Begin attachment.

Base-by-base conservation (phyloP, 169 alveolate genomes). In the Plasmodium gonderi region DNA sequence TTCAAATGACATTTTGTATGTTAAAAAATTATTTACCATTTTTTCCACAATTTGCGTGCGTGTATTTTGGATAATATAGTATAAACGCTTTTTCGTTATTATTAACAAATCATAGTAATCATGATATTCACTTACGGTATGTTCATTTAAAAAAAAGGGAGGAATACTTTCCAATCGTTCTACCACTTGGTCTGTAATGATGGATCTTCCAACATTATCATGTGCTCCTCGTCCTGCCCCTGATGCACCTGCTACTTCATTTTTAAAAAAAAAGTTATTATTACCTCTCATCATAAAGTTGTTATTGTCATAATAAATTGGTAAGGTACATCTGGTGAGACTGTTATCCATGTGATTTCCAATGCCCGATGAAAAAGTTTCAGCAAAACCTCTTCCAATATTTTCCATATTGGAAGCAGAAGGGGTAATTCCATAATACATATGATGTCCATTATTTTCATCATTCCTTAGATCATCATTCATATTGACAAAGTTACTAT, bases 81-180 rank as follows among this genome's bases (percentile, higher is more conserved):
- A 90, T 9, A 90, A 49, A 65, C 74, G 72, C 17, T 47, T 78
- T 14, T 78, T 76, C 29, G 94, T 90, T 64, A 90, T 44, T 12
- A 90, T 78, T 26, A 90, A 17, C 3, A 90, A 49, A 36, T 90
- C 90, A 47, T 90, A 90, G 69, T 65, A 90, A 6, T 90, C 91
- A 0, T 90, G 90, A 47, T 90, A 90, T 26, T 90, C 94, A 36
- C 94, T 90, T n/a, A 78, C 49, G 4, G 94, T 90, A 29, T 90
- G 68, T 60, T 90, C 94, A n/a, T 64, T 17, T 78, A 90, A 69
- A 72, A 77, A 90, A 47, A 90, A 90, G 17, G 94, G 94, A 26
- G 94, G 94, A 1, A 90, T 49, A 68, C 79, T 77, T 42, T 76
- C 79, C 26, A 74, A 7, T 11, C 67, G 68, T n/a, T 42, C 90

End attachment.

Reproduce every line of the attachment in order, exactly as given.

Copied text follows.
Base-by-base conservation (phyloP, 169 alveolate genomes). In the Plasmodium gonderi region DNA sequence TTCAAATGACATTTTGTATGTTAAAAAATTATTTACCATTTTTTCCACAATTTGCGTGCGTGTATTTTGGATAATATAGTATAAACGCTTTTTCGTTATTATTAACAAATCATAGTAATCATGATATTCACTTACGGTATGTTCATTTAAAAAAAAGGGAGGAATACTTTCCAATCGTTCTACCACTTGGTCTGTAATGATGGATCTTCCAACATTATCATGTGCTCCTCGTCCTGCCCCTGATGCACCTGCTACTTCATTTTTAAAAAAAAAGTTATTATTACCTCTCATCATAAAGTTGTTATTGTCATAATAAATTGGTAAGGTACATCTGGTGAGACTGTTATCCATGTGATTTCCAATGCCCGATGAAAAAGTTTCAGCAAAACCTCTTCCAATATTTTCCATATTGGAAGCAGAAGGGGTAATTCCATAATACATATGATGTCCATTATTTTCATCATTCCTTAGATCATCATTCATATTGACAAAGTTACTAT, bases 81-180 rank as follows among this genome's bases (percentile, higher is more conserved):
- A 90, T 9, A 90, A 49, A 65, C 74, G 72, C 17, T 47, T 78
- T 14, T 78, T 76, C 29, G 94, T 90, T 64, A 90, T 44, T 12
- A 90, T 78, T 26, A 90, A 17, C 3, A 90, A 49, A 36, T 90
- C 90, A 47, T 90, A 90, G 69, T 65, A 90, A 6, T 90, C 91
- A 0, T 90, G 90, A 47, T 90, A 90, T 26, T 90, C 94, A 36
- C 94, T 90, T n/a, A 78, C 49, G 4, G 94, T 90, A 29, T 90
- G 68, T 60, T 90, C 94, A n/a, T 64, T 17, T 78, A 90, A 69
- A 72, A 77, A 90, A 47, A 90, A 90, G 17, G 94, G 94, A 26
- G 94, G 94, A 1, A 90, T 49, A 68, C 79, T 77, T 42, T 76
- C 79, C 26, A 74, A 7, T 11, C 67, G 68, T n/a, T 42, C 90